Pentagon Pays $400K for Marketing Platitudes
The Pentagon commissioned a “branding” study from Rand, paying $400,000 for silly marketing platitudes, according to a front page story in today’s WaPo.
The key to boosting the image and effectiveness of U.S. military operations around the world involves “shaping” both the product and the marketplace, and then establishing a brand identity that places what you are selling in a positive light, said clinical psychologist Todd C. Helmus, the author of “Enlisting Madison Avenue: The Marketing Approach to Earning Popular Support in Theaters of Operation.” The 211-page study, for which the U.S. Joint Forces Command paid the Rand Corp. $400,000, was released this week.
Helmus and his co-authors concluded that the “force” brand, which the United States peddled for the first few years of the occupation, was doomed from the start and lost ground to enemies’ competing brands. While not abandoning the more aggressive elements of warfare, the report suggested, a more attractive brand for the Iraqi people might have been “We will help you.” That is what President Bush’s new Iraq strategy is striving for as it focuses on establishing a protective U.S. troop presence in Baghdad neighborhoods, training Iraq’s security forces, and encouraging the central and local governments to take the lead in making things better.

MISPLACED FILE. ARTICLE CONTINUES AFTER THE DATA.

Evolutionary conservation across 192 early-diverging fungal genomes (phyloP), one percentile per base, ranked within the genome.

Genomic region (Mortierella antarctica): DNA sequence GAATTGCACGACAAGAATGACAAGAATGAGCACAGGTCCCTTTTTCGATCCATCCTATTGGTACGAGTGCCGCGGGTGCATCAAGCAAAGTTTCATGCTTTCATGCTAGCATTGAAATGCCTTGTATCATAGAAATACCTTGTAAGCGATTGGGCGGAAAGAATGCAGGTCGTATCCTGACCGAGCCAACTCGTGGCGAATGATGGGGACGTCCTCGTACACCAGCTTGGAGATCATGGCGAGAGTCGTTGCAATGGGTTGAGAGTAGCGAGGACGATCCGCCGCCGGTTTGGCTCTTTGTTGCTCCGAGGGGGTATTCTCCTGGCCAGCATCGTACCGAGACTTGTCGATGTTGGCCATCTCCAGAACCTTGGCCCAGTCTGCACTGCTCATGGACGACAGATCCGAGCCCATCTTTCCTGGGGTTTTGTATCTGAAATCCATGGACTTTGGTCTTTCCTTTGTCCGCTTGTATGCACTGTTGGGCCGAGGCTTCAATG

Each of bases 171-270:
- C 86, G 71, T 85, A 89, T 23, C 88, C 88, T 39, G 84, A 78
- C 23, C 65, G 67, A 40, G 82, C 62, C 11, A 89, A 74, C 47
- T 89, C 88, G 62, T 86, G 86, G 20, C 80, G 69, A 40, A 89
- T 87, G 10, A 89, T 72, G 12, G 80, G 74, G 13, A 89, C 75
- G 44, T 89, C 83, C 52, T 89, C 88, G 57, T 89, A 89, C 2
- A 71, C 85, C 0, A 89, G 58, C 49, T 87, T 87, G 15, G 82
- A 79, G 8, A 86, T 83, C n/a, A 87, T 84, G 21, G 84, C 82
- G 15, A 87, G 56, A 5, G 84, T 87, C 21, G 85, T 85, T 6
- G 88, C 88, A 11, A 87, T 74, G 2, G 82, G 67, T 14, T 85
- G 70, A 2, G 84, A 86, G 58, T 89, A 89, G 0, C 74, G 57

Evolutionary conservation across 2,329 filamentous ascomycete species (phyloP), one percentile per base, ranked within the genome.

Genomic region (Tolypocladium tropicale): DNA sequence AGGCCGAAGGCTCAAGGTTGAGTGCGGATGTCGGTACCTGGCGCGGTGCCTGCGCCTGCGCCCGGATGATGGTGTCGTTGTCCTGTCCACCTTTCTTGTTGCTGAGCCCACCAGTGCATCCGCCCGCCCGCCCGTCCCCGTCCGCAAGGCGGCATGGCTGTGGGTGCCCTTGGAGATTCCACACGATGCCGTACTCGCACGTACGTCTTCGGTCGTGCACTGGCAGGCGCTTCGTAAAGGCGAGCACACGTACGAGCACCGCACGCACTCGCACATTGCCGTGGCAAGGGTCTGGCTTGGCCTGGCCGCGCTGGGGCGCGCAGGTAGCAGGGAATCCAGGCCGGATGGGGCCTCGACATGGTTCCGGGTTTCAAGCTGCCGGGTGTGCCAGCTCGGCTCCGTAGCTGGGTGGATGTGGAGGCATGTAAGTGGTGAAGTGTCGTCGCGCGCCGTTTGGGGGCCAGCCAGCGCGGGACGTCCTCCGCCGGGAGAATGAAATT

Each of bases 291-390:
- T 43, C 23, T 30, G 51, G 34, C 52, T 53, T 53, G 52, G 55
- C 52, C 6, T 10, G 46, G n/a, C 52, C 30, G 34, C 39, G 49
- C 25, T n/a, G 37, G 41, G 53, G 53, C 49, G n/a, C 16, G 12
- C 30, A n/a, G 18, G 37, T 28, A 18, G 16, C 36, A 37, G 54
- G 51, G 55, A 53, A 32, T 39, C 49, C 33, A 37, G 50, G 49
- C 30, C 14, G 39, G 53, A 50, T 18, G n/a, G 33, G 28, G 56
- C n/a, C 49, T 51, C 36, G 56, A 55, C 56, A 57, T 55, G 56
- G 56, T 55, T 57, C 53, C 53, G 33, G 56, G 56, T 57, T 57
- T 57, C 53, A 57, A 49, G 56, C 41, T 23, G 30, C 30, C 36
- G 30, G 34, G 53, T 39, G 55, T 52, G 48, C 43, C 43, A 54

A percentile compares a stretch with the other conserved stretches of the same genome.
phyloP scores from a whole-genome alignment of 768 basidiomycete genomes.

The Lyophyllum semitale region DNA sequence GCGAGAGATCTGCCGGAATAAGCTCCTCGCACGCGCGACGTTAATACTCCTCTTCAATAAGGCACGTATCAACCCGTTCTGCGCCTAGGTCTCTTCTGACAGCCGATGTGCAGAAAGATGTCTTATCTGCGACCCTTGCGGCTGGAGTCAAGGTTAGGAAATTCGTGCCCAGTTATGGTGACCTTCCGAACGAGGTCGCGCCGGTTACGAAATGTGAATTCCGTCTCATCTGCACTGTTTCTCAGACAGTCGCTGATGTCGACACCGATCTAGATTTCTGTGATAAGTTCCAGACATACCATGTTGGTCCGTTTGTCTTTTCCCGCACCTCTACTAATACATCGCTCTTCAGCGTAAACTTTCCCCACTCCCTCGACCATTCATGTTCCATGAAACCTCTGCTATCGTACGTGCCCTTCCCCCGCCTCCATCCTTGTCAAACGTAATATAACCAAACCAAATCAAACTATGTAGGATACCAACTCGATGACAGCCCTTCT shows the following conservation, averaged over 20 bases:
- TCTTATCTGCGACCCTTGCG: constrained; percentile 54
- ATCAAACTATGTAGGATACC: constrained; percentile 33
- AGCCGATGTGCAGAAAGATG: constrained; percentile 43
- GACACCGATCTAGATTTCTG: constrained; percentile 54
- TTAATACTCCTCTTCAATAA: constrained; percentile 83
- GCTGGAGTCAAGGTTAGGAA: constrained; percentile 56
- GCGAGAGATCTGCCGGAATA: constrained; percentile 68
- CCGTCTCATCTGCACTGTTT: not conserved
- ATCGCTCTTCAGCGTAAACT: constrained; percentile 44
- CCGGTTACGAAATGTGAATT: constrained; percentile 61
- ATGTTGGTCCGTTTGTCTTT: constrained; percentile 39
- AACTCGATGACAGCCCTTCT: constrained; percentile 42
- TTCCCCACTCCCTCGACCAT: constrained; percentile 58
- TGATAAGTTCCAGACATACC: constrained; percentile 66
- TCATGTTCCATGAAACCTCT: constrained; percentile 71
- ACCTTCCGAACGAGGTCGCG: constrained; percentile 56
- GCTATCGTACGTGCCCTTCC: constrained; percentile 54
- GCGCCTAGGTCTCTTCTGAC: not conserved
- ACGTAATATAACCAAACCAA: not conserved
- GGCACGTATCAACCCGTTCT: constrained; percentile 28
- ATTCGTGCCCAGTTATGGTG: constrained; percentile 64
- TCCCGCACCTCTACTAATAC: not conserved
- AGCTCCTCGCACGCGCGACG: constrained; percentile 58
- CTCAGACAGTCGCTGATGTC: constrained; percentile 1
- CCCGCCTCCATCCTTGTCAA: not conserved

Many of the study’s conclusions may seem as obvious as they are hard to implement amid combat operations and terrorist attacks, and Helmus acknowledged that it could be too late for extensive rebranding of the U.S. effort in Iraq. But Duane Schattle, whose urban operations office at the Joint Forces Command ordered the study, said that “cities are the battlegrounds of the future” and what has happened in Baghdad provides lessons for the future. “This isn’t just about going in and blowing things up,” Schattle said. “This is about working in a very complex environment.”
In an urban insurgency, for example, civilians can help identify enemy infiltrators and otherwise assist U.S. forces. They are less likely to help, the study says, when they become “collateral damage” in U.S. attacks, have their doors broken down or are shot at checkpoints because they do not speak English. Cultural connections — seeking out the local head man when entering a neighborhood, looking someone in the eye when offering a friendly wave — are key.
So . . . don’t shoot people you want to help you? Learn the local language? What insights! And this was only $400,000?! What a bargain!
Now, some of the examples were good ones, although I’m not sure they required a Rand study:
You’d think they’d teach that kind of thing in PsyOps school, no? Obviously, you want to send a dual message: If you’re on our side, we’ll do everything we can to help you; if you’re against us, there’s no place to hide.
Some of the suggestions, though, were a mite impractical.
So, essentially, no matter where they are, American politicians should make no gestures that might be misinterpreted somewhere on the planet?